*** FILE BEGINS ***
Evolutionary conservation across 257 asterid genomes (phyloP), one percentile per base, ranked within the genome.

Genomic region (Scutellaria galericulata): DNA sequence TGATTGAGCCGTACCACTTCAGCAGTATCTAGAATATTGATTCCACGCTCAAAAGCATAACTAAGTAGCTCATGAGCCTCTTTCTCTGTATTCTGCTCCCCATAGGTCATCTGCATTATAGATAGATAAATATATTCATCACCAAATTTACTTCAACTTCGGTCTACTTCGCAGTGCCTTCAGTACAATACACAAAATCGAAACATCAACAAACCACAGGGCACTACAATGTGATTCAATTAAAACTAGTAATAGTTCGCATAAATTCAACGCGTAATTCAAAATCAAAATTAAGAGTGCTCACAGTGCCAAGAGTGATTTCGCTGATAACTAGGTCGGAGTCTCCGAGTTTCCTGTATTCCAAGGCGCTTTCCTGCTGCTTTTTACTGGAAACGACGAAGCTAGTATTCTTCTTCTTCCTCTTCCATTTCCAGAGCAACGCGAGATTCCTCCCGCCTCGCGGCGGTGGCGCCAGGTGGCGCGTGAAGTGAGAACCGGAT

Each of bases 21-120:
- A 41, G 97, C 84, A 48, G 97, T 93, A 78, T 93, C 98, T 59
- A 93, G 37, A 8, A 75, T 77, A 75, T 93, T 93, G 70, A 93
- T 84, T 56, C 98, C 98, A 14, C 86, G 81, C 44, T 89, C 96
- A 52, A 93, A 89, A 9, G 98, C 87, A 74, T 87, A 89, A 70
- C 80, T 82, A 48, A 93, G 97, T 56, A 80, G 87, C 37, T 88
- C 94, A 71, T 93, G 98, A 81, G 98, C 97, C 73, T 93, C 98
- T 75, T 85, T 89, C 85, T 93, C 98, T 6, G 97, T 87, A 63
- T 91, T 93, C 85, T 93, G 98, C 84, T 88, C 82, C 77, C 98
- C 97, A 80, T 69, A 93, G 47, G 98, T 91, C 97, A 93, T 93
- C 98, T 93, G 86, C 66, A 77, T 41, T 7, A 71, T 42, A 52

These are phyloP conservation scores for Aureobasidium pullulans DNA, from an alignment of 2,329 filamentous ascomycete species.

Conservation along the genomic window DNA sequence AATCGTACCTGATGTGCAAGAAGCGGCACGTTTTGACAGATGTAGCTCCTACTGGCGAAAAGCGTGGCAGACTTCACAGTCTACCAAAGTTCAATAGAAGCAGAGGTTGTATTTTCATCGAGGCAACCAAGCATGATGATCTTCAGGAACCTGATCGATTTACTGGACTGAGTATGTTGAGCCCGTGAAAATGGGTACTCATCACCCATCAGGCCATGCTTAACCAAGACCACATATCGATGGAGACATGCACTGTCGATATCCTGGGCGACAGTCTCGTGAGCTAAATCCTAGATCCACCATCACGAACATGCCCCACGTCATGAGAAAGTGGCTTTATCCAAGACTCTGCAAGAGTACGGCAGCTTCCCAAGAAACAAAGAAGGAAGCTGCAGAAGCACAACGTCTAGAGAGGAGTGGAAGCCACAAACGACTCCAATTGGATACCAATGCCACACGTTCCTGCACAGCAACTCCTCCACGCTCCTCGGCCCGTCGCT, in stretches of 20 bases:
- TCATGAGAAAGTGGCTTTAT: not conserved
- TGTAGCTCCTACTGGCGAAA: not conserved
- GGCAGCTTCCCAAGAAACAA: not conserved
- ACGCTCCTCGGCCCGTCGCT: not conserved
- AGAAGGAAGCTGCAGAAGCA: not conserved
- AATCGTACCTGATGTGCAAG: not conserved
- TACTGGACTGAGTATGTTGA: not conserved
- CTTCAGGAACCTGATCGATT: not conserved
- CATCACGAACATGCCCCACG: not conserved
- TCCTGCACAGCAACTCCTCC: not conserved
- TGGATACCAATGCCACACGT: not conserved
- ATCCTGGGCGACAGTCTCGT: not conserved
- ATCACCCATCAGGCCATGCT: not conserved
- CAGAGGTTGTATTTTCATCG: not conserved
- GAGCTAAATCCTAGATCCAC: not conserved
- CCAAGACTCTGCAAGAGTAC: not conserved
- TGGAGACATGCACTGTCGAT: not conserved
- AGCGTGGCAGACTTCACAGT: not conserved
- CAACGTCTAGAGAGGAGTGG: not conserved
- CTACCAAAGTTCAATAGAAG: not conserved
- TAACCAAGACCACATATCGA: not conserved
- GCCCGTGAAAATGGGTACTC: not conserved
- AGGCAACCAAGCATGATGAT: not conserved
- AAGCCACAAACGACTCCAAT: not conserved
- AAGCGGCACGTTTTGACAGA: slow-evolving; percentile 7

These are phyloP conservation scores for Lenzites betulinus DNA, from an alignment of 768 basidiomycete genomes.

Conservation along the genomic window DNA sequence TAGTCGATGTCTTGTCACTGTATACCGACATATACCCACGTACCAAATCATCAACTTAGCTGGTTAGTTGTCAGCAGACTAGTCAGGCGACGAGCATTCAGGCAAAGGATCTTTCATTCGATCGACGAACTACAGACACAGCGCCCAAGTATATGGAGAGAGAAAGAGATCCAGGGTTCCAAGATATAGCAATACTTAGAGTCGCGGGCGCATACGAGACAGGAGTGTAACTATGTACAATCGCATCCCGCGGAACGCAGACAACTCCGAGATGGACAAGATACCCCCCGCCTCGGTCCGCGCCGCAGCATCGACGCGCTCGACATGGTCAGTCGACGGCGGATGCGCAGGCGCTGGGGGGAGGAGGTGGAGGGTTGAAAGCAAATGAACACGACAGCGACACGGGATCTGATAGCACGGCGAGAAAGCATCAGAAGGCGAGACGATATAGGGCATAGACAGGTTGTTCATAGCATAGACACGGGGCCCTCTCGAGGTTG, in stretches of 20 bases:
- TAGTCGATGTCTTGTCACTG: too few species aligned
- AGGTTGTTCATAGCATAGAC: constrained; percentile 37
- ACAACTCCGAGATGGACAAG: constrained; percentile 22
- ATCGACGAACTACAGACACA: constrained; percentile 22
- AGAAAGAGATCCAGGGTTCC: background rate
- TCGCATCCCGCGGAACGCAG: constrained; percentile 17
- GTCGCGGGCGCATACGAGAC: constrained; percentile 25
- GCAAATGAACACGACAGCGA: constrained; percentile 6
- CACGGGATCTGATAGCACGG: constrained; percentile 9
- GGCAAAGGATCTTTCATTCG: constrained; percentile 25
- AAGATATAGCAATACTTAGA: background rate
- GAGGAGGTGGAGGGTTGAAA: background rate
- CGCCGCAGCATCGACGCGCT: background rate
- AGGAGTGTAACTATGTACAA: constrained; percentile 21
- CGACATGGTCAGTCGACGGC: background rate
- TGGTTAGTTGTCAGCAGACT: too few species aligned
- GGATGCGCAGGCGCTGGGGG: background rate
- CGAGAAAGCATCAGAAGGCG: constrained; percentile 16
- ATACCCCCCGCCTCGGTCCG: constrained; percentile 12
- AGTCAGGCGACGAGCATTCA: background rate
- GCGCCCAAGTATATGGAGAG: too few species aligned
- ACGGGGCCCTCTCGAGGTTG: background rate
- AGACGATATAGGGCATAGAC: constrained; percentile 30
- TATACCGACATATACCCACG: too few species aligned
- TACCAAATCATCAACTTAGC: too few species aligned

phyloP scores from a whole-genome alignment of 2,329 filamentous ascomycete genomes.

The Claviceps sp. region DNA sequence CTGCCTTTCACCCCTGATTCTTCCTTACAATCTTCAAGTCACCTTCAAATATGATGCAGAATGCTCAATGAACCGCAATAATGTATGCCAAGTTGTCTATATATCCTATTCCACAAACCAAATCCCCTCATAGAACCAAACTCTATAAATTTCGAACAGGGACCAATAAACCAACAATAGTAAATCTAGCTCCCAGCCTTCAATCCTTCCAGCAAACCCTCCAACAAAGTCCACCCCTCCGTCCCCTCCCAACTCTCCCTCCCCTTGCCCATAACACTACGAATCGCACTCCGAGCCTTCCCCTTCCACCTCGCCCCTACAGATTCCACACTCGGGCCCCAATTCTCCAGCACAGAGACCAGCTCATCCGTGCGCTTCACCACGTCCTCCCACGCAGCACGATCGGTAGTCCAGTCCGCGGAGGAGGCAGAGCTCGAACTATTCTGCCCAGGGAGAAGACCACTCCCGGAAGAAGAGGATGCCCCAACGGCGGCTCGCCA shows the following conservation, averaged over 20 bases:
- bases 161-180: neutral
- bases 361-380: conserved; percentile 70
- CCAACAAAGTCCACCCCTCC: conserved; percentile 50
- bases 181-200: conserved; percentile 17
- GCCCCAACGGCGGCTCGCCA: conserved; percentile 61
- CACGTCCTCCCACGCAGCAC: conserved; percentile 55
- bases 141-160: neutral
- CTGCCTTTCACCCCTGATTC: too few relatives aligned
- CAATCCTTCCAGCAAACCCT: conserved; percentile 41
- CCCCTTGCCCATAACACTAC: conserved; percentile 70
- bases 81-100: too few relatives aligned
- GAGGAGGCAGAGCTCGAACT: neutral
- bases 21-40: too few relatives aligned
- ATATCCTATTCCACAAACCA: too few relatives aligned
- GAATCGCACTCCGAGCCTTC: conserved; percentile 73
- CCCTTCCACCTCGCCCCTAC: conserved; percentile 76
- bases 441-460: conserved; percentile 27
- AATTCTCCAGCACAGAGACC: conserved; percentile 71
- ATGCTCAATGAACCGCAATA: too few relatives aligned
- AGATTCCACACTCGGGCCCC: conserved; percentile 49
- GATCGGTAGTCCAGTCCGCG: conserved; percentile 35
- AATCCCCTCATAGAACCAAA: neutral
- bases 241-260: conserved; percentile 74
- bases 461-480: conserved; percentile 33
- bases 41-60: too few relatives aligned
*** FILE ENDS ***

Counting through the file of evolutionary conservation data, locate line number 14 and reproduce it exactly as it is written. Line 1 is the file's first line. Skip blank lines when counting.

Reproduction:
These are phyloP conservation scores for Aureobasidium pullulans DNA, from an alignment of 2,329 filamentous ascomycete species.